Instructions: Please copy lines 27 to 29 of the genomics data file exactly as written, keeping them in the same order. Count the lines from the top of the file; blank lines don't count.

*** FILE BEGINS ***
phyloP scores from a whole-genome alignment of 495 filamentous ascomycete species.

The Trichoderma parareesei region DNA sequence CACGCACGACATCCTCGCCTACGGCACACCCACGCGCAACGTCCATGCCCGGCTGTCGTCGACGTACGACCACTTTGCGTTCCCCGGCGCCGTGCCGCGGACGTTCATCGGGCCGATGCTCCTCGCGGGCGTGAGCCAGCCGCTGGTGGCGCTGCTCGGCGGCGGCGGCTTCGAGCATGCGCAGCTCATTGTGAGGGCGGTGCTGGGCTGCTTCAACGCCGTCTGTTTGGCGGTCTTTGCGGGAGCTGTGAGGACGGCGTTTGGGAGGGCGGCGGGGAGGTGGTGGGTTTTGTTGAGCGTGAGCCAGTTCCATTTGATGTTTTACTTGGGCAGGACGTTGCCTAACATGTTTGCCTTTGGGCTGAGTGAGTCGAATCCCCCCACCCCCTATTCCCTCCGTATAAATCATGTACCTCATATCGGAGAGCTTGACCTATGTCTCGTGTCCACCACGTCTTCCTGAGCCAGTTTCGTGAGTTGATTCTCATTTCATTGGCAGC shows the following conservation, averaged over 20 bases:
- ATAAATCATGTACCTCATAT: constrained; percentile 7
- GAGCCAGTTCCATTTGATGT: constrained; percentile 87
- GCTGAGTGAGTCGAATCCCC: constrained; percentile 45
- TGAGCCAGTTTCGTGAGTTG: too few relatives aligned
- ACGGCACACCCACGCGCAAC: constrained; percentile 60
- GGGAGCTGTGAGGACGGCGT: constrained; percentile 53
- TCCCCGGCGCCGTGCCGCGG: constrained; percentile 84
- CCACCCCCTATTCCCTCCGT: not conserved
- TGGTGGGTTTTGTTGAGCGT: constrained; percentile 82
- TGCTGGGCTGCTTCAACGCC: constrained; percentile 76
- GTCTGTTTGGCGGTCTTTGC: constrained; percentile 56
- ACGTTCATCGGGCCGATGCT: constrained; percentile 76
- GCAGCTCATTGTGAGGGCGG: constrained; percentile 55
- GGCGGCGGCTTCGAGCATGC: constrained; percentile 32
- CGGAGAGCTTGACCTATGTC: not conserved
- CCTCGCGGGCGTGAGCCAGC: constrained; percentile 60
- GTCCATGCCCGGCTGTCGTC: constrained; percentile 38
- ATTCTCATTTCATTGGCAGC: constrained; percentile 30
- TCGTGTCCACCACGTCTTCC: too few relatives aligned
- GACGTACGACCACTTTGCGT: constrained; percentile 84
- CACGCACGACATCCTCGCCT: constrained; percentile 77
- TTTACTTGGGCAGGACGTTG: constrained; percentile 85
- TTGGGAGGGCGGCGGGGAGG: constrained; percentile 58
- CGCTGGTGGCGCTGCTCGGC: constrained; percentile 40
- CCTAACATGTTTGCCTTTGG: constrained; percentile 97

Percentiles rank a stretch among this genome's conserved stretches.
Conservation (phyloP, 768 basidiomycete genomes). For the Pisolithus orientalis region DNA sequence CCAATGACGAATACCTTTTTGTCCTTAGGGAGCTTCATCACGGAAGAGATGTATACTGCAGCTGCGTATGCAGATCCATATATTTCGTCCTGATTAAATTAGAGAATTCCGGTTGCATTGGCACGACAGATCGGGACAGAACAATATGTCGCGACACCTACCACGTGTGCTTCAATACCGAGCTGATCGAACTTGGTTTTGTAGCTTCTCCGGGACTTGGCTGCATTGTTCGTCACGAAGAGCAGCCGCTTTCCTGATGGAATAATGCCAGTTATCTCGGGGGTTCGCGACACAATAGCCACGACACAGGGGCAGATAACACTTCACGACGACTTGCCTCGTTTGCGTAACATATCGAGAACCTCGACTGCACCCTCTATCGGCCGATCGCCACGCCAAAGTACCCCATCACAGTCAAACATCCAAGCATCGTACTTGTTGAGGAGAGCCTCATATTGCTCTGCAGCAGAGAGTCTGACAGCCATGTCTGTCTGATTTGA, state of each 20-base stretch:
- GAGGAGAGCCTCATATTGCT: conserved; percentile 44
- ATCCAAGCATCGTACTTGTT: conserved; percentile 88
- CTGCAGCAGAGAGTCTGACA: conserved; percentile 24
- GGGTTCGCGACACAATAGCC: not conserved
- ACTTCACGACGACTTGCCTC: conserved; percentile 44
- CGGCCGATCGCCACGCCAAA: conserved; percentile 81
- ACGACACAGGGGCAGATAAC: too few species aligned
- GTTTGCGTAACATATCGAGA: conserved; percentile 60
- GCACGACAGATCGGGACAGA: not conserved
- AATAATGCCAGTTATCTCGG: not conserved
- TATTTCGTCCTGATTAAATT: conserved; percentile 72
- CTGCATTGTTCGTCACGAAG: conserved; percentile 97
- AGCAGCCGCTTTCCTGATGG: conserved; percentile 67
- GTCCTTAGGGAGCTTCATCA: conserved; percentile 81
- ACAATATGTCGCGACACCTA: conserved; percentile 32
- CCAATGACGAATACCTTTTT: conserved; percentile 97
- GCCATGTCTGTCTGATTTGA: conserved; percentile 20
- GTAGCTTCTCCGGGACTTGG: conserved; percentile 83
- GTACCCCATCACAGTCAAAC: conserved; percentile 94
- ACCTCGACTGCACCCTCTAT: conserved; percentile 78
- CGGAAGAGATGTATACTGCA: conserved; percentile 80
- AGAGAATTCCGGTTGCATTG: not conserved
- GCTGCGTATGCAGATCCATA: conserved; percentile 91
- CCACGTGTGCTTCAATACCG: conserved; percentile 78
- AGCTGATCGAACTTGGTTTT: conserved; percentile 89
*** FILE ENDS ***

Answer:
- CCTAACATGTTTGCCTTTGG: constrained; percentile 97

Percentiles rank a stretch among this genome's conserved stretches.
Conservation (phyloP, 768 basidiomycete genomes). For the Pisolithus orientalis region DNA sequence CCAATGACGAATACCTTTTTGTCCTTAGGGAGCTTCATCACGGAAGAGATGTATACTGCAGCTGCGTATGCAGATCCATATATTTCGTCCTGATTAAATTAGAGAATTCCGGTTGCATTGGCACGACAGATCGGGACAGAACAATATGTCGCGACACCTACCACGTGTGCTTCAATACCGAGCTGATCGAACTTGGTTTTGTAGCTTCTCCGGGACTTGGCTGCATTGTTCGTCACGAAGAGCAGCCGCTTTCCTGATGGAATAATGCCAGTTATCTCGGGGGTTCGCGACACAATAGCCACGACACAGGGGCAGATAACACTTCACGACGACTTGCCTCGTTTGCGTAACATATCGAGAACCTCGACTGCACCCTCTATCGGCCGATCGCCACGCCAAAGTACCCCATCACAGTCAAACATCCAAGCATCGTACTTGTTGAGGAGAGCCTCATATTGCTCTGCAGCAGAGAGTCTGACAGCCATGTCTGTCTGATTTGA, state of each 20-base stretch: